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Foreign ownership of NZ sharemarket hits highest level since 2010

Ownership by local retail investors fell 4%, hitting 23.2%, its lowest level in four years.

Fiona Rotherham
Tue, 06 Dec 2016

Foreign ownership of companies listed on the New Zealand sharemarket has risen to 36.3%, its highest level since June 2010, according to JBWere's Foreign Ownership Survey.

However, ownership by local retail investors fell 4%, hitting 23.2%, its lowest level in four years. Portfolio-style investment also fell.

Bernard Doyle, head of JB Were's investment strategy, said the increase in foreign ownership in recent years has been driven by institutional fund managers hunting for yield in a global low-interest rate environment.

"New Zealand's high dividend yield has been increasingly attractive by doing nothing – staying near 5% – when all other tides have been going out," he said.

A secondary driver of offshore interest has been New Zealand's political stability, notwithstanding yesterday's resignation by Prime Minister John Key. Mr Doyle said New Zealanders regard a change of government as a period of political instability whereas in other countries there are far more fundamental questions being asked of their democracies.

That's evidenced by the stark contrast between the two resignations yesterday of the New Zealand leader and Italian Prime Minister Matteo Renzi.

"Our prime minister left of his own volition, partly because he felt he had achieved a lot of what he set out to achieve whereas the Italian Prime Minister was rolled by his electorate for failing to get constitutional reform through in the middle of a banking crisis with its domestic banks. It's a pretty nice contrast," Mr Doyle said.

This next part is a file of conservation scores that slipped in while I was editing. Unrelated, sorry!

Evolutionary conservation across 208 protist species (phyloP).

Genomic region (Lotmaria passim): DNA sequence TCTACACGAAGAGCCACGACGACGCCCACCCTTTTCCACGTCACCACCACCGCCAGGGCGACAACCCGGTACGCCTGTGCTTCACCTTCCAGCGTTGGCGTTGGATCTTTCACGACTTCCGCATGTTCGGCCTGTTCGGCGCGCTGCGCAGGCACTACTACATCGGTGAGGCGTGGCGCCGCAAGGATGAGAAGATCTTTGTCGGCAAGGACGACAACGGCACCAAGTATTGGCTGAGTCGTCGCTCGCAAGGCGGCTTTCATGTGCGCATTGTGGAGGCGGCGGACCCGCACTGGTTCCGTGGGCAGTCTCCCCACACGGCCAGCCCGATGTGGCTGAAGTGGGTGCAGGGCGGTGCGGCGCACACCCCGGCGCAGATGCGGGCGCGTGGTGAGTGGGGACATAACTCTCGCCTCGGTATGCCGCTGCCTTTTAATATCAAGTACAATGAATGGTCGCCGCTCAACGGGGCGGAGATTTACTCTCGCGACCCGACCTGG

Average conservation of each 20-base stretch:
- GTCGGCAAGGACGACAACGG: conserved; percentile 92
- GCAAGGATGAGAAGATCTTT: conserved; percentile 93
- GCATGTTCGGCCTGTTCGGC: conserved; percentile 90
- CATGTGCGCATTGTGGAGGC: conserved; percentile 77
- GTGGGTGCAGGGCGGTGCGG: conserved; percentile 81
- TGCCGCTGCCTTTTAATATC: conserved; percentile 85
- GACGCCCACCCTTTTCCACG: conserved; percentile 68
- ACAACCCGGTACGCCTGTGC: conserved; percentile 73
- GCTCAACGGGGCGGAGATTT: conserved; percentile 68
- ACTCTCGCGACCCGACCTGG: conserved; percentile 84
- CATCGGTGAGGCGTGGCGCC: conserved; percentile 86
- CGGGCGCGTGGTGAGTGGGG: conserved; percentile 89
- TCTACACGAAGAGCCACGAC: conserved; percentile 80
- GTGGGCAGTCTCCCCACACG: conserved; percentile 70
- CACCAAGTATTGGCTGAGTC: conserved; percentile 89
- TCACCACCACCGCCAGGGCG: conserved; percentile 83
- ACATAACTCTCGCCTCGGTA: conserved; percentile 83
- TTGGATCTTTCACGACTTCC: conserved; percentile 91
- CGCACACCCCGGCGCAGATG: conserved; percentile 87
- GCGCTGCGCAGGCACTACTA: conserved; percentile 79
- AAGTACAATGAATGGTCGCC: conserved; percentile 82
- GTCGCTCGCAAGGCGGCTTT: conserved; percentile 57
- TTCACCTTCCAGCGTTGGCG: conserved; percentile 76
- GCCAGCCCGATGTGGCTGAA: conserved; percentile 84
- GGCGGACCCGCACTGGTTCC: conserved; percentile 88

Foreign ownership is likely to have peaked though, with the New Zealand sharemarket looking less appealing as international interest rates rise and central bank stimulatory policies diminish, he said. "It will be much harder to stand out for those institutional investors than it has been."

It's not necessarily a bad thing to have a "bit of a breather" as it would have been problematic to continue generating further returns at the rate of the past five years, Mr Doyle said.

The survey showed the run-rate for initial public offers remains subdued, with just three IPOs this year, the same as last year but well down on the 12 in 2014. However, there have been some further new listings from separating existing assets.

New Zealand's equity market capitalisation currently sits at 41% of gross domestic product (GDP), the highest level since 2000. Although still low by international standards, that's a 37% increase on the previous year.

Mr Doyle said along with the increase in offshore interest in high yields, a range of developments has boosted the sharemarket's role in the economy, including the partial privatisation of state-owned enterprises, the rise of KiwiSaver funds, and the NZ Superannuation Fund participating in the market.

Back in 2008, when the figure was closer to 20-25% of GDP, the peer group New Zealand was compared against shifted from development markets to emerging economies, Mr Doyle said.

"We had to get bigger or we were going to struggle for this market to survive," he said. "The selldown of Origin's stake in Contact (Energy) showed this market can now handle that size of transaction whereas even five years ago it would have been a big question mark. It's the role of a sharemarket in the economy to be able to do that sort of thing."


Fiona Rotherham
Tue, 06 Dec 2016
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Foreign ownership of NZ sharemarket hits highest level since 2010